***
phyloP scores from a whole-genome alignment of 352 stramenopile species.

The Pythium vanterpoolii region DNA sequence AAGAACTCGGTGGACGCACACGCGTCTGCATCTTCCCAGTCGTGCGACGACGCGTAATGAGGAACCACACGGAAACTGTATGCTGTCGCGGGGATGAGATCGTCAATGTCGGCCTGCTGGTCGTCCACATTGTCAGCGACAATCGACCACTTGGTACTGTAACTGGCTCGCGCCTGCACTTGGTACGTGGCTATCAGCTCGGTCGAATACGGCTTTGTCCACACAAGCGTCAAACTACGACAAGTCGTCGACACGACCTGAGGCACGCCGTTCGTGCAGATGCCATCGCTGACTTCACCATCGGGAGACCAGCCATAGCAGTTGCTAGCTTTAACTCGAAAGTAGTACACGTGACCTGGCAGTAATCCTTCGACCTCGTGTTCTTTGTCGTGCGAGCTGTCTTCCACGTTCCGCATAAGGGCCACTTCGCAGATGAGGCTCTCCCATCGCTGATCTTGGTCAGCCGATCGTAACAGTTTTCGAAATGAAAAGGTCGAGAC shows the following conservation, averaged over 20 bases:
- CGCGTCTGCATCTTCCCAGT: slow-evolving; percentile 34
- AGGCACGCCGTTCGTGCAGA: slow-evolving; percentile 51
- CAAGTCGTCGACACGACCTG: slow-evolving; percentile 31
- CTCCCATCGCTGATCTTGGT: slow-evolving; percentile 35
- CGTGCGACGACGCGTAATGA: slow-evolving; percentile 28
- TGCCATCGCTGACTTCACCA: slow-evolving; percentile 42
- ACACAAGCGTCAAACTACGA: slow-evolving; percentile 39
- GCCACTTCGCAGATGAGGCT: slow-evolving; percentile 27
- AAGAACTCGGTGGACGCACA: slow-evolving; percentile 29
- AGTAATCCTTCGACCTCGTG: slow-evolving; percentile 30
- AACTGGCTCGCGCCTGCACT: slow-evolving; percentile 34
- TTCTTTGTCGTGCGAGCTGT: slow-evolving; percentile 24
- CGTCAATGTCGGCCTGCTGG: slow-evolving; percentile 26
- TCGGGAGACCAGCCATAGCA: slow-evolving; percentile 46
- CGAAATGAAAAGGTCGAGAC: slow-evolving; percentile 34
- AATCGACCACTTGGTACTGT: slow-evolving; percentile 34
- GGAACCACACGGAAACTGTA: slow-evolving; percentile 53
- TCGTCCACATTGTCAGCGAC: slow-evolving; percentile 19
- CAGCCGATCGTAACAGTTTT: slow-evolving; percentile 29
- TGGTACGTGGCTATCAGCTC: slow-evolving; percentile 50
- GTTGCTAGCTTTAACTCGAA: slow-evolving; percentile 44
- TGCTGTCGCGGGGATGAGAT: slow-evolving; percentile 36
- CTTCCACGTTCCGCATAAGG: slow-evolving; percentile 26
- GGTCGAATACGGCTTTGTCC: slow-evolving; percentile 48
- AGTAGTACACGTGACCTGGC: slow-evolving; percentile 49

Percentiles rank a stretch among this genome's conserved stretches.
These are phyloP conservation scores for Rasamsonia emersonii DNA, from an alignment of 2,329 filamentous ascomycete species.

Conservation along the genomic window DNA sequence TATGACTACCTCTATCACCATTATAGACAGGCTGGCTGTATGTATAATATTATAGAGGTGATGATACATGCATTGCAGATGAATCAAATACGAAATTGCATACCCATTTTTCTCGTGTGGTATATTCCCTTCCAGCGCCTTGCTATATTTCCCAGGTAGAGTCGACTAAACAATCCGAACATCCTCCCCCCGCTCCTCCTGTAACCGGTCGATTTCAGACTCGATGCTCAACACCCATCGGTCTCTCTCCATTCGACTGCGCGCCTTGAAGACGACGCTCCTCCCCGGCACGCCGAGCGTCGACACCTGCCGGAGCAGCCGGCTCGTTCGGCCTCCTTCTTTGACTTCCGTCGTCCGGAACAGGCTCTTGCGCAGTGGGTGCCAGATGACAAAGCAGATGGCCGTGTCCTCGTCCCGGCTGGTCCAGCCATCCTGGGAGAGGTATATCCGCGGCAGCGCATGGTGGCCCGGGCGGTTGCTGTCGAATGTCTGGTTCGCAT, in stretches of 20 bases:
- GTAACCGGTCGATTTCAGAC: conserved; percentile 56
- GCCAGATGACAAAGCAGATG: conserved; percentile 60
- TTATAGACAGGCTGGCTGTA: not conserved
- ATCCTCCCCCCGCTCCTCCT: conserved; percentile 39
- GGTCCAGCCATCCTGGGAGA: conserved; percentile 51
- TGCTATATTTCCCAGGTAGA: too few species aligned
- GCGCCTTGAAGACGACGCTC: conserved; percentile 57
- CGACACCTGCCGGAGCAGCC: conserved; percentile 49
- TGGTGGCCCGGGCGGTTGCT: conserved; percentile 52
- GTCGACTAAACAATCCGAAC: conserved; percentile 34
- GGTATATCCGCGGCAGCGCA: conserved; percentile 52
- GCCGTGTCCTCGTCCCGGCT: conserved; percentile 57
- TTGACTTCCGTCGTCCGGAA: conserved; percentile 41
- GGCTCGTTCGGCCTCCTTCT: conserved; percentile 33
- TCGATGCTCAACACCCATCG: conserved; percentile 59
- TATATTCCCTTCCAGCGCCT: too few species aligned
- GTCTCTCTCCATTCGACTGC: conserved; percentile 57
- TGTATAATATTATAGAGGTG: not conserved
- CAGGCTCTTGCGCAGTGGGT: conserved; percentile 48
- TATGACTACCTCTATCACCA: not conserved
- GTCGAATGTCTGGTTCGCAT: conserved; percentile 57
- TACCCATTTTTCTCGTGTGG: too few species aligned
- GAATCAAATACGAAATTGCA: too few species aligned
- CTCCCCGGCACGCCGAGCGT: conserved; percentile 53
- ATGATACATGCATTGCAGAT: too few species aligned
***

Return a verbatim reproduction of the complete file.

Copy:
phyloP scores from a whole-genome alignment of 352 stramenopile species.

The Pythium vanterpoolii region DNA sequence AAGAACTCGGTGGACGCACACGCGTCTGCATCTTCCCAGTCGTGCGACGACGCGTAATGAGGAACCACACGGAAACTGTATGCTGTCGCGGGGATGAGATCGTCAATGTCGGCCTGCTGGTCGTCCACATTGTCAGCGACAATCGACCACTTGGTACTGTAACTGGCTCGCGCCTGCACTTGGTACGTGGCTATCAGCTCGGTCGAATACGGCTTTGTCCACACAAGCGTCAAACTACGACAAGTCGTCGACACGACCTGAGGCACGCCGTTCGTGCAGATGCCATCGCTGACTTCACCATCGGGAGACCAGCCATAGCAGTTGCTAGCTTTAACTCGAAAGTAGTACACGTGACCTGGCAGTAATCCTTCGACCTCGTGTTCTTTGTCGTGCGAGCTGTCTTCCACGTTCCGCATAAGGGCCACTTCGCAGATGAGGCTCTCCCATCGCTGATCTTGGTCAGCCGATCGTAACAGTTTTCGAAATGAAAAGGTCGAGAC shows the following conservation, averaged over 20 bases:
- CGCGTCTGCATCTTCCCAGT: slow-evolving; percentile 34
- AGGCACGCCGTTCGTGCAGA: slow-evolving; percentile 51
- CAAGTCGTCGACACGACCTG: slow-evolving; percentile 31
- CTCCCATCGCTGATCTTGGT: slow-evolving; percentile 35
- CGTGCGACGACGCGTAATGA: slow-evolving; percentile 28
- TGCCATCGCTGACTTCACCA: slow-evolving; percentile 42
- ACACAAGCGTCAAACTACGA: slow-evolving; percentile 39
- GCCACTTCGCAGATGAGGCT: slow-evolving; percentile 27
- AAGAACTCGGTGGACGCACA: slow-evolving; percentile 29
- AGTAATCCTTCGACCTCGTG: slow-evolving; percentile 30
- AACTGGCTCGCGCCTGCACT: slow-evolving; percentile 34
- TTCTTTGTCGTGCGAGCTGT: slow-evolving; percentile 24
- CGTCAATGTCGGCCTGCTGG: slow-evolving; percentile 26
- TCGGGAGACCAGCCATAGCA: slow-evolving; percentile 46
- CGAAATGAAAAGGTCGAGAC: slow-evolving; percentile 34
- AATCGACCACTTGGTACTGT: slow-evolving; percentile 34
- GGAACCACACGGAAACTGTA: slow-evolving; percentile 53
- TCGTCCACATTGTCAGCGAC: slow-evolving; percentile 19
- CAGCCGATCGTAACAGTTTT: slow-evolving; percentile 29
- TGGTACGTGGCTATCAGCTC: slow-evolving; percentile 50
- GTTGCTAGCTTTAACTCGAA: slow-evolving; percentile 44
- TGCTGTCGCGGGGATGAGAT: slow-evolving; percentile 36
- CTTCCACGTTCCGCATAAGG: slow-evolving; percentile 26
- GGTCGAATACGGCTTTGTCC: slow-evolving; percentile 48
- AGTAGTACACGTGACCTGGC: slow-evolving; percentile 49

Percentiles rank a stretch among this genome's conserved stretches.
These are phyloP conservation scores for Rasamsonia emersonii DNA, from an alignment of 2,329 filamentous ascomycete species.

Conservation along the genomic window DNA sequence TATGACTACCTCTATCACCATTATAGACAGGCTGGCTGTATGTATAATATTATAGAGGTGATGATACATGCATTGCAGATGAATCAAATACGAAATTGCATACCCATTTTTCTCGTGTGGTATATTCCCTTCCAGCGCCTTGCTATATTTCCCAGGTAGAGTCGACTAAACAATCCGAACATCCTCCCCCCGCTCCTCCTGTAACCGGTCGATTTCAGACTCGATGCTCAACACCCATCGGTCTCTCTCCATTCGACTGCGCGCCTTGAAGACGACGCTCCTCCCCGGCACGCCGAGCGTCGACACCTGCCGGAGCAGCCGGCTCGTTCGGCCTCCTTCTTTGACTTCCGTCGTCCGGAACAGGCTCTTGCGCAGTGGGTGCCAGATGACAAAGCAGATGGCCGTGTCCTCGTCCCGGCTGGTCCAGCCATCCTGGGAGAGGTATATCCGCGGCAGCGCATGGTGGCCCGGGCGGTTGCTGTCGAATGTCTGGTTCGCAT, in stretches of 20 bases:
- GTAACCGGTCGATTTCAGAC: conserved; percentile 56
- GCCAGATGACAAAGCAGATG: conserved; percentile 60
- TTATAGACAGGCTGGCTGTA: not conserved
- ATCCTCCCCCCGCTCCTCCT: conserved; percentile 39
- GGTCCAGCCATCCTGGGAGA: conserved; percentile 51
- TGCTATATTTCCCAGGTAGA: too few species aligned
- GCGCCTTGAAGACGACGCTC: conserved; percentile 57
- CGACACCTGCCGGAGCAGCC: conserved; percentile 49
- TGGTGGCCCGGGCGGTTGCT: conserved; percentile 52
- GTCGACTAAACAATCCGAAC: conserved; percentile 34
- GGTATATCCGCGGCAGCGCA: conserved; percentile 52
- GCCGTGTCCTCGTCCCGGCT: conserved; percentile 57
- TTGACTTCCGTCGTCCGGAA: conserved; percentile 41
- GGCTCGTTCGGCCTCCTTCT: conserved; percentile 33
- TCGATGCTCAACACCCATCG: conserved; percentile 59
- TATATTCCCTTCCAGCGCCT: too few species aligned
- GTCTCTCTCCATTCGACTGC: conserved; percentile 57
- TGTATAATATTATAGAGGTG: not conserved
- CAGGCTCTTGCGCAGTGGGT: conserved; percentile 48
- TATGACTACCTCTATCACCA: not conserved
- GTCGAATGTCTGGTTCGCAT: conserved; percentile 57
- TACCCATTTTTCTCGTGTGG: too few species aligned
- GAATCAAATACGAAATTGCA: too few species aligned
- CTCCCCGGCACGCCGAGCGT: conserved; percentile 53
- ATGATACATGCATTGCAGAT: too few species aligned